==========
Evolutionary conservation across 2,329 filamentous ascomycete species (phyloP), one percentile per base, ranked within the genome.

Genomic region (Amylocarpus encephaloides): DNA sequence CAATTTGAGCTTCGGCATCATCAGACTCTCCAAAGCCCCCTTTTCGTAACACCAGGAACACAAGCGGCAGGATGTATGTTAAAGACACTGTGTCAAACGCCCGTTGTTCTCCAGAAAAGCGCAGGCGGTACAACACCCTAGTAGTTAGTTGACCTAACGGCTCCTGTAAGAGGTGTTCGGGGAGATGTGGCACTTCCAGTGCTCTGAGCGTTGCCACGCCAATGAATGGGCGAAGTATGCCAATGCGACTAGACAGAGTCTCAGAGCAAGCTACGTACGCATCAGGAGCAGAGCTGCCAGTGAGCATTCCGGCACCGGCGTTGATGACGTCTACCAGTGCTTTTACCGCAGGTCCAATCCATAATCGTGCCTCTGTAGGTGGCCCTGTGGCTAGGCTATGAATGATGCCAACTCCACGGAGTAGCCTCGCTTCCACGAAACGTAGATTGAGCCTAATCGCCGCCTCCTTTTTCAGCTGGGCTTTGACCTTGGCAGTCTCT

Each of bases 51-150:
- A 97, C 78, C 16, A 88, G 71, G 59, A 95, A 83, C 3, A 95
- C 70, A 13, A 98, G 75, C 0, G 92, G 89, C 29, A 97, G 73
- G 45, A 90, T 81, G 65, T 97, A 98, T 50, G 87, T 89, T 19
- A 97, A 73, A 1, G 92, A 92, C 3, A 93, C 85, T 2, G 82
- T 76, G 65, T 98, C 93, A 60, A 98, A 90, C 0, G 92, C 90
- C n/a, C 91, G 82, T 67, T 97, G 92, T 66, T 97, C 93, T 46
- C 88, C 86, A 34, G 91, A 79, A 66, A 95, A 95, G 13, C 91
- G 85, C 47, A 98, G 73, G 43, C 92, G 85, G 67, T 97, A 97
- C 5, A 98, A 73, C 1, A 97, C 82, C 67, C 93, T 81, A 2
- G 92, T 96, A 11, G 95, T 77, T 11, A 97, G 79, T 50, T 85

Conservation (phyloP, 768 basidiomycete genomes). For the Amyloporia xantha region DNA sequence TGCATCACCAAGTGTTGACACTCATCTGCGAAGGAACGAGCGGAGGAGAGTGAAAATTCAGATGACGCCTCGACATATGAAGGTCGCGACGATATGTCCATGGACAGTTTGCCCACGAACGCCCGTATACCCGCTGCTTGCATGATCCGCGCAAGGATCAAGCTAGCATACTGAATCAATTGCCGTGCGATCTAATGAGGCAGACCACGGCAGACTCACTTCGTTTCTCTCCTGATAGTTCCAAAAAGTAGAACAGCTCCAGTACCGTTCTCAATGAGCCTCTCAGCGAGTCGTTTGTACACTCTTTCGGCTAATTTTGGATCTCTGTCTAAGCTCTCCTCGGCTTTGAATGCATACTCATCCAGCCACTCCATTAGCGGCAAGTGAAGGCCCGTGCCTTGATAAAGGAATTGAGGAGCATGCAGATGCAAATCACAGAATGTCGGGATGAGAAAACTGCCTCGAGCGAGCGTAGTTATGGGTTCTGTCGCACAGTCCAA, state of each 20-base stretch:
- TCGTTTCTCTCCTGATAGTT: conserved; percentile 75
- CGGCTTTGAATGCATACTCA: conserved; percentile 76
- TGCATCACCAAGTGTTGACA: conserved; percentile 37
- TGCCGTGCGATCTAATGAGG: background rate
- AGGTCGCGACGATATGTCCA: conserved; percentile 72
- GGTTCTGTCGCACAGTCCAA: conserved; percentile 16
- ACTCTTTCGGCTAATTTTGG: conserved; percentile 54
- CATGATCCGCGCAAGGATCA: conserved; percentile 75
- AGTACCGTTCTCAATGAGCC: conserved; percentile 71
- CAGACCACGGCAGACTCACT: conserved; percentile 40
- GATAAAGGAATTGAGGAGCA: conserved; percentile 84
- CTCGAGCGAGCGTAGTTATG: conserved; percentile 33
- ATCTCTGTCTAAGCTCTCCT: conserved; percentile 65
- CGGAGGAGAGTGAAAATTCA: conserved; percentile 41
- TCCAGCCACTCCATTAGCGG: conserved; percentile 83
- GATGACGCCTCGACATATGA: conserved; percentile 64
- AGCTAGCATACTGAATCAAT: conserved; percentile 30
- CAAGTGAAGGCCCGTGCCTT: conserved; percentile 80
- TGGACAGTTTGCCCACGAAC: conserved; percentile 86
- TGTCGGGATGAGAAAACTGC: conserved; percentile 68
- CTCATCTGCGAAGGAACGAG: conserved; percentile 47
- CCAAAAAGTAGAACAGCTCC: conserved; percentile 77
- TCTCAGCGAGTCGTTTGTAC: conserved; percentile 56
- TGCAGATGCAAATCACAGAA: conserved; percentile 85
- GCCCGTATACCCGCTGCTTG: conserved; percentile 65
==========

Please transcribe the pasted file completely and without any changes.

Evolutionary conservation across 2,329 filamentous ascomycete species (phyloP), one percentile per base, ranked within the genome.

Genomic region (Amylocarpus encephaloides): DNA sequence CAATTTGAGCTTCGGCATCATCAGACTCTCCAAAGCCCCCTTTTCGTAACACCAGGAACACAAGCGGCAGGATGTATGTTAAAGACACTGTGTCAAACGCCCGTTGTTCTCCAGAAAAGCGCAGGCGGTACAACACCCTAGTAGTTAGTTGACCTAACGGCTCCTGTAAGAGGTGTTCGGGGAGATGTGGCACTTCCAGTGCTCTGAGCGTTGCCACGCCAATGAATGGGCGAAGTATGCCAATGCGACTAGACAGAGTCTCAGAGCAAGCTACGTACGCATCAGGAGCAGAGCTGCCAGTGAGCATTCCGGCACCGGCGTTGATGACGTCTACCAGTGCTTTTACCGCAGGTCCAATCCATAATCGTGCCTCTGTAGGTGGCCCTGTGGCTAGGCTATGAATGATGCCAACTCCACGGAGTAGCCTCGCTTCCACGAAACGTAGATTGAGCCTAATCGCCGCCTCCTTTTTCAGCTGGGCTTTGACCTTGGCAGTCTCT

Each of bases 51-150:
- A 97, C 78, C 16, A 88, G 71, G 59, A 95, A 83, C 3, A 95
- C 70, A 13, A 98, G 75, C 0, G 92, G 89, C 29, A 97, G 73
- G 45, A 90, T 81, G 65, T 97, A 98, T 50, G 87, T 89, T 19
- A 97, A 73, A 1, G 92, A 92, C 3, A 93, C 85, T 2, G 82
- T 76, G 65, T 98, C 93, A 60, A 98, A 90, C 0, G 92, C 90
- C n/a, C 91, G 82, T 67, T 97, G 92, T 66, T 97, C 93, T 46
- C 88, C 86, A 34, G 91, A 79, A 66, A 95, A 95, G 13, C 91
- G 85, C 47, A 98, G 73, G 43, C 92, G 85, G 67, T 97, A 97
- C 5, A 98, A 73, C 1, A 97, C 82, C 67, C 93, T 81, A 2
- G 92, T 96, A 11, G 95, T 77, T 11, A 97, G 79, T 50, T 85

Conservation (phyloP, 768 basidiomycete genomes). For the Amyloporia xantha region DNA sequence TGCATCACCAAGTGTTGACACTCATCTGCGAAGGAACGAGCGGAGGAGAGTGAAAATTCAGATGACGCCTCGACATATGAAGGTCGCGACGATATGTCCATGGACAGTTTGCCCACGAACGCCCGTATACCCGCTGCTTGCATGATCCGCGCAAGGATCAAGCTAGCATACTGAATCAATTGCCGTGCGATCTAATGAGGCAGACCACGGCAGACTCACTTCGTTTCTCTCCTGATAGTTCCAAAAAGTAGAACAGCTCCAGTACCGTTCTCAATGAGCCTCTCAGCGAGTCGTTTGTACACTCTTTCGGCTAATTTTGGATCTCTGTCTAAGCTCTCCTCGGCTTTGAATGCATACTCATCCAGCCACTCCATTAGCGGCAAGTGAAGGCCCGTGCCTTGATAAAGGAATTGAGGAGCATGCAGATGCAAATCACAGAATGTCGGGATGAGAAAACTGCCTCGAGCGAGCGTAGTTATGGGTTCTGTCGCACAGTCCAA, state of each 20-base stretch:
- TCGTTTCTCTCCTGATAGTT: conserved; percentile 75
- CGGCTTTGAATGCATACTCA: conserved; percentile 76
- TGCATCACCAAGTGTTGACA: conserved; percentile 37
- TGCCGTGCGATCTAATGAGG: background rate
- AGGTCGCGACGATATGTCCA: conserved; percentile 72
- GGTTCTGTCGCACAGTCCAA: conserved; percentile 16
- ACTCTTTCGGCTAATTTTGG: conserved; percentile 54
- CATGATCCGCGCAAGGATCA: conserved; percentile 75
- AGTACCGTTCTCAATGAGCC: conserved; percentile 71
- CAGACCACGGCAGACTCACT: conserved; percentile 40
- GATAAAGGAATTGAGGAGCA: conserved; percentile 84
- CTCGAGCGAGCGTAGTTATG: conserved; percentile 33
- ATCTCTGTCTAAGCTCTCCT: conserved; percentile 65
- CGGAGGAGAGTGAAAATTCA: conserved; percentile 41
- TCCAGCCACTCCATTAGCGG: conserved; percentile 83
- GATGACGCCTCGACATATGA: conserved; percentile 64
- AGCTAGCATACTGAATCAAT: conserved; percentile 30
- CAAGTGAAGGCCCGTGCCTT: conserved; percentile 80
- TGGACAGTTTGCCCACGAAC: conserved; percentile 86
- TGTCGGGATGAGAAAACTGC: conserved; percentile 68
- CTCATCTGCGAAGGAACGAG: conserved; percentile 47
- CCAAAAAGTAGAACAGCTCC: conserved; percentile 77
- TCTCAGCGAGTCGTTTGTAC: conserved; percentile 56
- TGCAGATGCAAATCACAGAA: conserved; percentile 85
- GCCCGTATACCCGCTGCTTG: conserved; percentile 65